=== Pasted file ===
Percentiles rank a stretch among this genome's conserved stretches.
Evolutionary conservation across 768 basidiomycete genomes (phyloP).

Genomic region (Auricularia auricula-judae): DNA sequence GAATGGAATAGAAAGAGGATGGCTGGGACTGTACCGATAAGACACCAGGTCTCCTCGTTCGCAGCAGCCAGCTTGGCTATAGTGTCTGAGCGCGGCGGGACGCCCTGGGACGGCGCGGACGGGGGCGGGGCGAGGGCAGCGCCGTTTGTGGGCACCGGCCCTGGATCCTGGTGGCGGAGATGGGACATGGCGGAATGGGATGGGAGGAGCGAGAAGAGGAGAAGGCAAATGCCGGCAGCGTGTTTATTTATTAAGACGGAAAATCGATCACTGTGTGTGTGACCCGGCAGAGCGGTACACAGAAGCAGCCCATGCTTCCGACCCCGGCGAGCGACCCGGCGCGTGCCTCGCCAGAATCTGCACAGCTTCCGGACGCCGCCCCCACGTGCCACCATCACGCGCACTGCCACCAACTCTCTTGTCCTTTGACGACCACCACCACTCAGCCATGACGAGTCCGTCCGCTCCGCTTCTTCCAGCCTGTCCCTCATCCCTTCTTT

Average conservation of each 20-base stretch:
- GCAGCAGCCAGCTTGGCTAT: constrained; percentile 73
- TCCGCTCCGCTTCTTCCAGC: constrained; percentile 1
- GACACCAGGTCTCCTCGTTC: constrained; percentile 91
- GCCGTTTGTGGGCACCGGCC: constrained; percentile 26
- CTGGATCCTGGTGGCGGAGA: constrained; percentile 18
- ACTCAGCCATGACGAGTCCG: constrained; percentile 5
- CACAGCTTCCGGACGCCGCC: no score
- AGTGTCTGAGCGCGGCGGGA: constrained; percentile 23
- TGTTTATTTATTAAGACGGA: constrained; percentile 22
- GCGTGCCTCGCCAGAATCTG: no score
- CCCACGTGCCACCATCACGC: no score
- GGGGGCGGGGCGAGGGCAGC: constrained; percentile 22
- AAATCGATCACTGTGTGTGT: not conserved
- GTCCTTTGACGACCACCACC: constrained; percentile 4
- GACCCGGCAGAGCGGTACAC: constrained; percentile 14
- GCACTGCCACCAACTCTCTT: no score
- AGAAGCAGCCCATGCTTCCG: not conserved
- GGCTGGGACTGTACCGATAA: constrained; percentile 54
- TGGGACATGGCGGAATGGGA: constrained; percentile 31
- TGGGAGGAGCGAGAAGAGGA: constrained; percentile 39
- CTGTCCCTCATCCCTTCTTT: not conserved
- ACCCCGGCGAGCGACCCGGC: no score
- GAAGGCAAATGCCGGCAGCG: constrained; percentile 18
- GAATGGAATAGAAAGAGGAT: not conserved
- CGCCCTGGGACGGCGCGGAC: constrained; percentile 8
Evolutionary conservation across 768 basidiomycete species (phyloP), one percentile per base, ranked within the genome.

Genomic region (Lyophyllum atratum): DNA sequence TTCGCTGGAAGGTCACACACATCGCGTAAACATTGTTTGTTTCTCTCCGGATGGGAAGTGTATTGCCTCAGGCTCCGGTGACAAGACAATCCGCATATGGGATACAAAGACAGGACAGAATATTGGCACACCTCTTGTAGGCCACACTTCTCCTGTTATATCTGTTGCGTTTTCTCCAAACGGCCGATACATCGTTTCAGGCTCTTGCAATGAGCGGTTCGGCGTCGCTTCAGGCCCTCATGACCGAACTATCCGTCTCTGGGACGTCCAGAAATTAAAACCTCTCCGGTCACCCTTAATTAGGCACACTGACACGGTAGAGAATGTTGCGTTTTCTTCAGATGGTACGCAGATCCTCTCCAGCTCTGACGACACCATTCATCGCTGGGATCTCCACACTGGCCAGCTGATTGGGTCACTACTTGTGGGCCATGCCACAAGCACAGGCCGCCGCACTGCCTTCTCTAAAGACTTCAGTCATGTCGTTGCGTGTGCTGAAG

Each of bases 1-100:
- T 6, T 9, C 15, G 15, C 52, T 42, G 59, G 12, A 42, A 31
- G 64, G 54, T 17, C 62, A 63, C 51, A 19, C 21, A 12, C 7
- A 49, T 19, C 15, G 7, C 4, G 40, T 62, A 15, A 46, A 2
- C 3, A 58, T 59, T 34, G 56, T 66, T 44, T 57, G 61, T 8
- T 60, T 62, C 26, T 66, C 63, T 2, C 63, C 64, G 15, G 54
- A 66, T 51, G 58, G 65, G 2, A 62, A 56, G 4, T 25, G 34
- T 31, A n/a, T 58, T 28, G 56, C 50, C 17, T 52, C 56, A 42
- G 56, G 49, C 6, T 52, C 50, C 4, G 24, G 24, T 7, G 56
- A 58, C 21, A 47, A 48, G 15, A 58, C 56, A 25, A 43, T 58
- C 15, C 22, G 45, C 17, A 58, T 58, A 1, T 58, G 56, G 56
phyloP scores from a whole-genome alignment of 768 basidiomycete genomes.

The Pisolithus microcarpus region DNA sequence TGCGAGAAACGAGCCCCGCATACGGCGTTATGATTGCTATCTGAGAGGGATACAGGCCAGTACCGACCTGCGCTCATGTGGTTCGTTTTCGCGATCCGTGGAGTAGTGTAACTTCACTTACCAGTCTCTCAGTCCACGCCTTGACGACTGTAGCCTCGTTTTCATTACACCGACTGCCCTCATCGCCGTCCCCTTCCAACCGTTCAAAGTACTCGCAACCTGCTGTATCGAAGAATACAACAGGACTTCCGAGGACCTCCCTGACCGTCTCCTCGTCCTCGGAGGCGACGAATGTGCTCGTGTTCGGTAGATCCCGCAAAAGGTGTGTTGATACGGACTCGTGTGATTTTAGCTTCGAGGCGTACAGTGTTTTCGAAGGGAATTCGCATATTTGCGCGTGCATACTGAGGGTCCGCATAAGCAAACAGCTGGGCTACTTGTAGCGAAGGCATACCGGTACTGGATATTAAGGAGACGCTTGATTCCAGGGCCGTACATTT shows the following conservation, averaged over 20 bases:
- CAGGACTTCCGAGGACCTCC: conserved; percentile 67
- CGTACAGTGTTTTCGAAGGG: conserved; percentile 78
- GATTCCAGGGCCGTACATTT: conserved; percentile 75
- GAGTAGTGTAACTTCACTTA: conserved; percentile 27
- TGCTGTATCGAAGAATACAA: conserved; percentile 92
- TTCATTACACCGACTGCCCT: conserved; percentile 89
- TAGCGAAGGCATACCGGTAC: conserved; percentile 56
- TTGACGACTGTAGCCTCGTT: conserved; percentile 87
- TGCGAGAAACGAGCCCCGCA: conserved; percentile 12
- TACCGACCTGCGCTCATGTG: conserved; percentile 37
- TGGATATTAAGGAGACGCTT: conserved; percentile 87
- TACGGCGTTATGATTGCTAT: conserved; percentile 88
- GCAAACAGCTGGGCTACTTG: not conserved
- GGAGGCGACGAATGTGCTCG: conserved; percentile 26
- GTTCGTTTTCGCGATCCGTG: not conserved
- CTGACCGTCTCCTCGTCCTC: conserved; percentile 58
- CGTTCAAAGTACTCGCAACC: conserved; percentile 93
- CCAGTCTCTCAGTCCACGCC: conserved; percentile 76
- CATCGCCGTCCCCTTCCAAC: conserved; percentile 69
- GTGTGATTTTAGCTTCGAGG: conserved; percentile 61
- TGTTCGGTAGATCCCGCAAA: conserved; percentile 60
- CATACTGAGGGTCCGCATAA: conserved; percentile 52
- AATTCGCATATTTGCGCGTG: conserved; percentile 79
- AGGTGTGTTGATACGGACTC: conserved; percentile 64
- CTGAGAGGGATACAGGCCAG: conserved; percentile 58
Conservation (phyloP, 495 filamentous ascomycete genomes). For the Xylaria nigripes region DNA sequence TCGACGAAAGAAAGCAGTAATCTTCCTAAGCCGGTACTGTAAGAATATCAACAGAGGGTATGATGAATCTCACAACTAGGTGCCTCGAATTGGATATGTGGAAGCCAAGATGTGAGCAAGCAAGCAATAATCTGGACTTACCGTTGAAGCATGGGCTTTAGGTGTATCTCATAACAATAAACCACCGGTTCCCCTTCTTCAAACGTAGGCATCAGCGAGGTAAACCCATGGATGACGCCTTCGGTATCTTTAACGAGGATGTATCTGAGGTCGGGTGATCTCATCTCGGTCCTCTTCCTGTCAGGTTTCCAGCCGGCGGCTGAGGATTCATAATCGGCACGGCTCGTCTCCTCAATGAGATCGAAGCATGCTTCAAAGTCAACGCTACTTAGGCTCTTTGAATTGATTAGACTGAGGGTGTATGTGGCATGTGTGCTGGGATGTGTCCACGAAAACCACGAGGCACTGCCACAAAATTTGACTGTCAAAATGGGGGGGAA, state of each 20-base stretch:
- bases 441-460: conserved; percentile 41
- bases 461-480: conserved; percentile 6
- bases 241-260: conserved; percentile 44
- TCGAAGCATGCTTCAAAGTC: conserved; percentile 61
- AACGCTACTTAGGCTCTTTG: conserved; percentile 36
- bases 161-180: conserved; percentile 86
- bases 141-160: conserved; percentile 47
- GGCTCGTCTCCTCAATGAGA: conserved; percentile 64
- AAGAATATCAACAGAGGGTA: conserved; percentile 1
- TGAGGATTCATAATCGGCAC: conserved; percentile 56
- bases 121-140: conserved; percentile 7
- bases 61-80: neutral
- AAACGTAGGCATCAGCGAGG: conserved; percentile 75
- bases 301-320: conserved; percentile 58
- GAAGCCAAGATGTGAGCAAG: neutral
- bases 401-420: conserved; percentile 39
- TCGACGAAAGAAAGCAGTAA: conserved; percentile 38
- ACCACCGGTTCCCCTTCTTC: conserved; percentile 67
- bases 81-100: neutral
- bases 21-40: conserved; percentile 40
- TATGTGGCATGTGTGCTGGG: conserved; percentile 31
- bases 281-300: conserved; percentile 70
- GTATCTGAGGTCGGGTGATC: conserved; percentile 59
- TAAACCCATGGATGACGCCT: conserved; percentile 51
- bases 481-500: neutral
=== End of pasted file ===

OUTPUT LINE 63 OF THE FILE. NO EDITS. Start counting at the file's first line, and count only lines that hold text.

- CATCGCCGTCCCCTTCCAAC: conserved; percentile 69